This paper discusses the designing of a capital gains tax for New Zealand. The essential question is not why such a system is needed but what type of system should be implemented. The paper ignores the political discussion of whether such a tax is necessary and concentrates on design and implementation issues. Drawing from other tax jurisdictions, chiefly the United Kingdom and Australia, this article discusses the merits of tapering relief; indexation (now frozen in Australia); specific exemptions (e.g. owner occupied property); and of re‐defining capital assets into discrete categories which may be treated differently. The aim of the study is to open up the issue of capital gains for informed discussion: how such a tax should be administered, and the possibilities and likely difficulties involved in implementing such a tax.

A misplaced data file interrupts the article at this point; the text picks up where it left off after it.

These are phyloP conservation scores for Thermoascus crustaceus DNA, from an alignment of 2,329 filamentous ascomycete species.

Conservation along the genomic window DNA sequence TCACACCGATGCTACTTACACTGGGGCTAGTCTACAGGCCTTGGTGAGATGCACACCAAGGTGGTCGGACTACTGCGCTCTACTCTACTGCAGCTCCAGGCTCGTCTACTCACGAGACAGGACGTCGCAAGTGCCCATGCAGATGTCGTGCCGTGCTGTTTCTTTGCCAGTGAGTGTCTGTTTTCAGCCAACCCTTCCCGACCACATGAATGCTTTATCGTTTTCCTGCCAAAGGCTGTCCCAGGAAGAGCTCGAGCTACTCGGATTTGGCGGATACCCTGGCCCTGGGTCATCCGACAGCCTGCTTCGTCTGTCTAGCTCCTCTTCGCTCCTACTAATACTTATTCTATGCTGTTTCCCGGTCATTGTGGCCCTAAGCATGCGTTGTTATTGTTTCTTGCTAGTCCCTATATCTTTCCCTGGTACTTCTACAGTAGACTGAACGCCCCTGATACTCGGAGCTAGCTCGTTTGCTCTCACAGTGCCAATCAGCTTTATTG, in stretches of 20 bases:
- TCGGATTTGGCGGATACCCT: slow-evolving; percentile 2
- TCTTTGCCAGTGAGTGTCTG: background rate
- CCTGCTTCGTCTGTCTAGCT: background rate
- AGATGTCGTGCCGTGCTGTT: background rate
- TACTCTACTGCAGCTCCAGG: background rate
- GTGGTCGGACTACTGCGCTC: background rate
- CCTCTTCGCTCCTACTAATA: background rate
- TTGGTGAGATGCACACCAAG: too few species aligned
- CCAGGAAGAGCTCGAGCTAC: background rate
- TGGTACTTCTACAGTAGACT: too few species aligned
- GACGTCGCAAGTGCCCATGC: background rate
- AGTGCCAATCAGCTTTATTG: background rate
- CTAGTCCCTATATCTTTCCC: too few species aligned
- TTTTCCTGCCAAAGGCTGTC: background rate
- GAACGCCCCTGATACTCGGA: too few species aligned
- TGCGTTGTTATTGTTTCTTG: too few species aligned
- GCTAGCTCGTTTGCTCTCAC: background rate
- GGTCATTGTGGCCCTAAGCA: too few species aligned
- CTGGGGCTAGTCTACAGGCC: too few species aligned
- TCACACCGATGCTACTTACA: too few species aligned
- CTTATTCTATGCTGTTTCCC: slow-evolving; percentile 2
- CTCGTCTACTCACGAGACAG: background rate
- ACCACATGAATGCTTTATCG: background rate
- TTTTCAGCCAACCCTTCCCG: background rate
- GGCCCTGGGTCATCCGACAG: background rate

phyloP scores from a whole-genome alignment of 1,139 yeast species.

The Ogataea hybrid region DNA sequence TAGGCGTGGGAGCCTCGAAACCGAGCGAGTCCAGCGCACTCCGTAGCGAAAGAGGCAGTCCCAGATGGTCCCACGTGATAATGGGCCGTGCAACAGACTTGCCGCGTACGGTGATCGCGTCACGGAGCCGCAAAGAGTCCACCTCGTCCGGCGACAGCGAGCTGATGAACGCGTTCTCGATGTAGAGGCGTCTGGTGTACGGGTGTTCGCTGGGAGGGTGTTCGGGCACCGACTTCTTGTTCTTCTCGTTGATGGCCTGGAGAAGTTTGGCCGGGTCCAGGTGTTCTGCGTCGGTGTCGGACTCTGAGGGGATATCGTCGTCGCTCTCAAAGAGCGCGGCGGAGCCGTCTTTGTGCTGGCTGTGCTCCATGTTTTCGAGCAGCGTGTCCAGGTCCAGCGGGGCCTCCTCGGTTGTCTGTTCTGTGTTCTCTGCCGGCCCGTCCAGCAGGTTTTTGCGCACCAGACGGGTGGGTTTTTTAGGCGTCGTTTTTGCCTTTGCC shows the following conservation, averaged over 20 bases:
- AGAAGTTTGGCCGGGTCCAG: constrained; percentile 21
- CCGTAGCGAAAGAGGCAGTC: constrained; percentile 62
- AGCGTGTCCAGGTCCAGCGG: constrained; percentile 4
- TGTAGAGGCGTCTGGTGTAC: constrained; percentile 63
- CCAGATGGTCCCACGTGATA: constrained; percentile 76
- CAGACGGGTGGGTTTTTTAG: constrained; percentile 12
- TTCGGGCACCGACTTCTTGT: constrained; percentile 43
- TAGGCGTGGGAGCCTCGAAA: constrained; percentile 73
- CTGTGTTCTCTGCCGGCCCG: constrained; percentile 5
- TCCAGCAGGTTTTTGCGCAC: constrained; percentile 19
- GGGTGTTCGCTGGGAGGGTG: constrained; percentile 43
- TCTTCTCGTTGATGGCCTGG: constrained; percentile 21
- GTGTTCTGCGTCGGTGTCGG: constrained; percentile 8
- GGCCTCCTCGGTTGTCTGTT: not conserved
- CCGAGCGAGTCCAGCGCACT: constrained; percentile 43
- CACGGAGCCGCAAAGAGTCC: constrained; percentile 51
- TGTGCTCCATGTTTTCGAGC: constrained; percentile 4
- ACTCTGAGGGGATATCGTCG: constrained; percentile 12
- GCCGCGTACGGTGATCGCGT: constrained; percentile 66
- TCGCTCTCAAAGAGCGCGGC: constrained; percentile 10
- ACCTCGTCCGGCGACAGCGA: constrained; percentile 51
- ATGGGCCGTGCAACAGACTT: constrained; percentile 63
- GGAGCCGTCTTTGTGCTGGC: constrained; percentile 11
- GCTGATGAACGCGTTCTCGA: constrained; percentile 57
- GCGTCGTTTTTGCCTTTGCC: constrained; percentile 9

Cheng, A., Hooper, K. and Davey, H. (2000), "A Capital Gains Tax for New Zealand: A Comparative Study of the UK and Australian Models", Asian Review of Accounting, Vol. 8 No. 2, pp. 43-59. https://doi.org/10.1108/eb060728
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